We discussed how unexpected behavior caused others to have “weird” thought about you.  He said “weird can be good”.  That evolved into a discussion of “good weird” – creative, interesting, innovative, etc. and “bad weird” – uncomfortable, creepy, gross, not good behavior, etc. I changed the wording and this client understood the idea when I called it “bad weird”.

Michelle Garcia WinnerEven Michelle Garcia Winner, in her book “Thinking about YOU Thinking about ME” suggests word-changing when a client gets stuck on a word, calling problems “glitches” and curfews “reasonable restrictions”, when needed.

Don’t get caught on the language. The concept your client verbalizes, if it’s close enough to the idea, or you can change the wording for him or her to understand, then do it! As long as the ideas you are teaching him or her are getting through, don’t get stuck on the words. Replace them if you need to.

Click to learn more about the Social Thinking.

 

 

Why Do I Need Social Skills?

I’m going to work with a young man with Aspergers (a type of high-functioning autism). He’s graduated from high school but not yet begun college. He’s needing some help with his social skills. To begin our journey into social skills we’ll talk about the skills he knows and I’ll help fill in the blanks.

I use Michelle Garcia Winner’s Social Thinking program. It takes your student to a deeper level of understanding – the “why” of social skills. Why do we need social skills? That’s a good question! In her book “Socially Curious and Curiously Social” Winner and associate Pamela Crooke explain,

“Some of you reading this might be saying to yourself, “I like to be alone most of the time, so I don’t really need to learn all this social thinking stuff. It doesn’t apply to me, right?

Wrong.

You are a member of the human race, and in our society we have to interact with other people in order to survive. We interact with our family members, classmates, and teachers, when we shop for groceries or browse the video store. When we’re taking a walk or navigating through the hallways at school between classes, we’re using social thinking. Even when you’re home alone, playing a computer game or doing homework or updating your webpage, you still need your social thinking brain.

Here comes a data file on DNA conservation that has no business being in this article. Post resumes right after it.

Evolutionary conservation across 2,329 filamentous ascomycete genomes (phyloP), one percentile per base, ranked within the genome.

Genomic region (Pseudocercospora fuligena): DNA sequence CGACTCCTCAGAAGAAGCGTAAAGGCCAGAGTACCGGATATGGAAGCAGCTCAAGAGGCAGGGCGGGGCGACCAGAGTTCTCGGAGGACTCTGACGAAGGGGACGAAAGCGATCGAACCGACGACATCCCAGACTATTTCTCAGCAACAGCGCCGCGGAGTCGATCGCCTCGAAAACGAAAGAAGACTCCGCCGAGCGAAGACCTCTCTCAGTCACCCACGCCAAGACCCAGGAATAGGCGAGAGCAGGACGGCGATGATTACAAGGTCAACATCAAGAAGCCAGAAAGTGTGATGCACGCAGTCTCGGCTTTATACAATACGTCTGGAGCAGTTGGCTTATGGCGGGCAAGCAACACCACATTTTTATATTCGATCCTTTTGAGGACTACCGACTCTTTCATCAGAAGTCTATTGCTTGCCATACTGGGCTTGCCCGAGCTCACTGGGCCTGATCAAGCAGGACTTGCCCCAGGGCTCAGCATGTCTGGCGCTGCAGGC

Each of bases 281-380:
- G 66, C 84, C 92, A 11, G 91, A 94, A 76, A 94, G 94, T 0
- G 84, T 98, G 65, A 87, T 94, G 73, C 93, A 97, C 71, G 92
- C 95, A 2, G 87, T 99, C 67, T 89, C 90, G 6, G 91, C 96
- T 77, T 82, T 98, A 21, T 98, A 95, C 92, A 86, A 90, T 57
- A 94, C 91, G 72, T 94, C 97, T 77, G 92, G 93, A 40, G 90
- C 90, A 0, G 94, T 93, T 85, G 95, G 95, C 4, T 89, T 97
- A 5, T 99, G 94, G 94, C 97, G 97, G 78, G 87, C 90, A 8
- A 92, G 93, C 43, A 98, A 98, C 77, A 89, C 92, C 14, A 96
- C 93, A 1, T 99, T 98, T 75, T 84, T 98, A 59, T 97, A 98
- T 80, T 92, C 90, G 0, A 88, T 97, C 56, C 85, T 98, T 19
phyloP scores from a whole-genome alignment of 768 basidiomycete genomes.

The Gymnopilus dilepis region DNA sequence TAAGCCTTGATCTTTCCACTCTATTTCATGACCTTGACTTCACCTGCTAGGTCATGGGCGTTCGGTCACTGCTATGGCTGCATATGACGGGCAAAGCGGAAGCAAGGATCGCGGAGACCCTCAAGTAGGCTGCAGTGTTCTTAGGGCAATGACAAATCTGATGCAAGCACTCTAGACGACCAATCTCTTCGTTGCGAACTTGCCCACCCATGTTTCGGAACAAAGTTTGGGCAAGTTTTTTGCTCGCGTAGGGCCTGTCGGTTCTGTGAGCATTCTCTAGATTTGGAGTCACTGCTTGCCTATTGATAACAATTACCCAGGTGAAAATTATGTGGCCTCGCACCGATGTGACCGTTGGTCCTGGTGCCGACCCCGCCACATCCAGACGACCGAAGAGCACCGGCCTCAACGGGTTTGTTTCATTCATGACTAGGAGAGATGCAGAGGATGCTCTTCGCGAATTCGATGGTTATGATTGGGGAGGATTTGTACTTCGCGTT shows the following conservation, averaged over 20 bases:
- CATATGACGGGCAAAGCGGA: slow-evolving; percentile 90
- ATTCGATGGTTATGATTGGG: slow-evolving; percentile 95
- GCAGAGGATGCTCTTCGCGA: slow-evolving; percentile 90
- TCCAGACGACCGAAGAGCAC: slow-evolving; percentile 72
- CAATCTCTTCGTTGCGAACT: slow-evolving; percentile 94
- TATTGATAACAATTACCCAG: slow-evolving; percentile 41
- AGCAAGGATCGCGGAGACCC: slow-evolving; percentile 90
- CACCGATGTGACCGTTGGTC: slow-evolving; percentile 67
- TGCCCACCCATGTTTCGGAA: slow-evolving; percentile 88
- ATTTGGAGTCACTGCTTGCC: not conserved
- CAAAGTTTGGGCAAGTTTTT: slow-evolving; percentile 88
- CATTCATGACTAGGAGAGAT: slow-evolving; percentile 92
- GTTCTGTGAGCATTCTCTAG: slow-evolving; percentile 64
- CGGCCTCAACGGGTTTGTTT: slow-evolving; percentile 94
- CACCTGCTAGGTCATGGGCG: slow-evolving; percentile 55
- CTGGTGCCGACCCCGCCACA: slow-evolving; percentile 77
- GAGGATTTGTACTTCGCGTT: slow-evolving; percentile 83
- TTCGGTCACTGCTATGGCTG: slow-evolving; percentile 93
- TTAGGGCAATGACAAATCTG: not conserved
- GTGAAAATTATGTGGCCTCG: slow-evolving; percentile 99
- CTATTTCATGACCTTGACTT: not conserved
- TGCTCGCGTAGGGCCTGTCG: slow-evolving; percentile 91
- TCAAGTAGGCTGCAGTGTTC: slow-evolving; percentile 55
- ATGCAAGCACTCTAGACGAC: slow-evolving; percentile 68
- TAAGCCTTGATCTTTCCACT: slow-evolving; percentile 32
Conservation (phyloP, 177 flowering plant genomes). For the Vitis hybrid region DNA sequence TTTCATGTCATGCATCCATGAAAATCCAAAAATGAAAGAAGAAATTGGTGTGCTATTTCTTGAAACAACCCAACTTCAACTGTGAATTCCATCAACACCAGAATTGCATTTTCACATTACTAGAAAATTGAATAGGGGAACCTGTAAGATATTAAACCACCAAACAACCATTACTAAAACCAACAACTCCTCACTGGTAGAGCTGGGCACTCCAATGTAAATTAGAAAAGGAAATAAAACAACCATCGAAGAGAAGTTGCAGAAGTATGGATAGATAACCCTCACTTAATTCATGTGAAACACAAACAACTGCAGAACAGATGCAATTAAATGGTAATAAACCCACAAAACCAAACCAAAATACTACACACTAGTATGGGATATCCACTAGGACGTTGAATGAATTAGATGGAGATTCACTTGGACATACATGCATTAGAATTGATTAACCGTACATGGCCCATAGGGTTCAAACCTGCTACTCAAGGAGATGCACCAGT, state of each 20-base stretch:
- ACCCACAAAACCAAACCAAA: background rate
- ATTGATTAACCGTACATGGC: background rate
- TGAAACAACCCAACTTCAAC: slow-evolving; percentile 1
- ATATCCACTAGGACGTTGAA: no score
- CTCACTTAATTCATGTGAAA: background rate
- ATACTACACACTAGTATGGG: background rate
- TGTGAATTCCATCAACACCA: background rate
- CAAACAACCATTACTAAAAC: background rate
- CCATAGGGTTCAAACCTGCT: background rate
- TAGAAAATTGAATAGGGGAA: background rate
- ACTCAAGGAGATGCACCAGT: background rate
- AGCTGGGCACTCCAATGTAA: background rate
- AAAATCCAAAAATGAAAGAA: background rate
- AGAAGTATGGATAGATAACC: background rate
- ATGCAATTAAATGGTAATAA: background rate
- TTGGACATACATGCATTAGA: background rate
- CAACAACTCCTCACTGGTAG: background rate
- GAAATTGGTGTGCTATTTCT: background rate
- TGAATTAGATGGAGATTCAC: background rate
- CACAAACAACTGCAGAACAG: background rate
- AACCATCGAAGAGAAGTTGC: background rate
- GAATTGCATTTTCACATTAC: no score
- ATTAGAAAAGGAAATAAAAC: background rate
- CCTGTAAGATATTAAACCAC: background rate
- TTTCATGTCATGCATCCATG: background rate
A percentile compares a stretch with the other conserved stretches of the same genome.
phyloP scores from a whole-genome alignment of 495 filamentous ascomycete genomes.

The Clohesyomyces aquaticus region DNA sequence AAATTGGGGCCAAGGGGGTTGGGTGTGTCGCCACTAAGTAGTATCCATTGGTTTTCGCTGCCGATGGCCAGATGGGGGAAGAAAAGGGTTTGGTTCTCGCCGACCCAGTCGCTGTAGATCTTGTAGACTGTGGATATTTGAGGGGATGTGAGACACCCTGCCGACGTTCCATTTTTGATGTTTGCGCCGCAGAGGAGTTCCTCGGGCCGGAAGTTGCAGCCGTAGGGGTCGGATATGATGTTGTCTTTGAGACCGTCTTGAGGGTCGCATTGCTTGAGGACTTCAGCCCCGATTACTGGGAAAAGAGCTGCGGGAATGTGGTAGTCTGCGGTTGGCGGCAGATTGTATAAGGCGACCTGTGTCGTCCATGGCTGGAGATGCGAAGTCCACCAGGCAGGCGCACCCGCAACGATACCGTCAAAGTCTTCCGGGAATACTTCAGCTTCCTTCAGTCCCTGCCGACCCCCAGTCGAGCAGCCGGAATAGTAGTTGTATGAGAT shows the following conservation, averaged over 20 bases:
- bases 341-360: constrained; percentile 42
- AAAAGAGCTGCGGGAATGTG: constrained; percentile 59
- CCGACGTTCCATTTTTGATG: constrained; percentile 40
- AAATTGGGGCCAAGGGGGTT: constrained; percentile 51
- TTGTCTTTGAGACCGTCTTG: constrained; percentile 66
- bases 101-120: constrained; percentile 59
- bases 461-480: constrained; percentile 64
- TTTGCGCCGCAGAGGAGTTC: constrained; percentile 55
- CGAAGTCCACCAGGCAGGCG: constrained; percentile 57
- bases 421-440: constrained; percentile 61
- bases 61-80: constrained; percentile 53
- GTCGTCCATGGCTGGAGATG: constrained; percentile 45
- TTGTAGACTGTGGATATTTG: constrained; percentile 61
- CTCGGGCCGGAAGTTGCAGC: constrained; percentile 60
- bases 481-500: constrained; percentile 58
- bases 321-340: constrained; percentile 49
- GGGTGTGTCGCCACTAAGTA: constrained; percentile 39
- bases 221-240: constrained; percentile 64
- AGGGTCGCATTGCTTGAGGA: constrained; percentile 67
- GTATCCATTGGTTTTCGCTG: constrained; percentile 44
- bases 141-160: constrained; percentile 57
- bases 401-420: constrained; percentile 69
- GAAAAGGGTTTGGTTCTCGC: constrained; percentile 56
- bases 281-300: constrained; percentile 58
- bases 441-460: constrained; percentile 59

In fact, if you think about it, most computer or video games are based on building or destroying relationships between people, creatures or animals. Web pages are created to connect us on a social level with others, and homework almost always involves thinking about what the teacher wants (yes, that’s social thinking too.) The reality is that social thinking is everywhere. Actually when you think about the number of times you have to think about another person or share space effectively each and every day – it’s amazing! It happens thousands of times a day! We can pretty easily say that social thinking happens almost all the time everywhere we go (even dreams engage your social brain). And that’s why it’s so important to learn to be good social thinkers.”

“Curiously Social and Socially Curious” is aimed at teenagers and young adults.  It’s practical and explains the ins and outs of social thinking, with real-life examples of teens and young adults. It’s written like someone cares about making sure you have the information you need to be successful socially, and don’t we all need that sometimes? Yes!

 

 

 

 

 

 

Benefits of Belly Breathing

Here’s a simple thing that will help a person with Aspergers or high-functioning autism: belly breathing.

Belly breathing is using the diaphragm to lower and expand the belly for breathing.  The diaphragm is the curved muscle located horizontally between the chest cavity and the stomach.

How do you know what kind of breathing someone is doing?  Watch the belly, chest and shoulders of a person as they breathe.  If the belly goes in and out with breathing, they are doing abdominal or belly breathing.

If only the upper chest expands or only the shoulders rise, then the person is not doing belly breathing.  Instead they are only using the muscles of the chest and/or shoulders to breathe.  This is the most inefficient way to get air into the body, and it affects speech as well as body and overall health.

Abdominal, or belly breathing, is the most efficient and healthy because expanding the diaphragm and belly downward delivers large amounts of oxygen to the bloodstream, and provides proper breath support for speech. Abdominal breathing utilizes muscles in the abdomen to keep pressure away from the voice and throat, and promotes effective talking.

An added benefit is abdominal breathing stimulates the relaxation response, resulting in less tension and an overall sense of well-being. People with Aspergers and high-functioning autism report they feel more frequent stress and anxiety than NTs (neurotypicals).  Often a poorly functioning sensory system and difficulty in social situations cause increased stress to folks with Aspergers or autism.  Belly breathing has benefits for them.

How to Belly Breathe

  1. Lie on a flat surface (floor is better than bed)
  2. Place one hand on your belly.
  3. Breathe in through your nose to the Count of 4.  You should feel your belly and hand rise.
  4. Hold to the count of 7.
  5. Breathe out slowly through your mouth to the count of 8. You should feel your belly and hand lower.

 

abdominal breathing benefitsIf 4-7-8 is too difficult, shorten it as first and try to work up to those numbers over time.

If your belly is not rising, (your shoulders are instead) try to make your muscles rise the belly on purpose.  You can try to hold your hands on your shoulders to prevent the shoulders from rising.

Belly breathing exercises can be done every day and bring a host of benefits!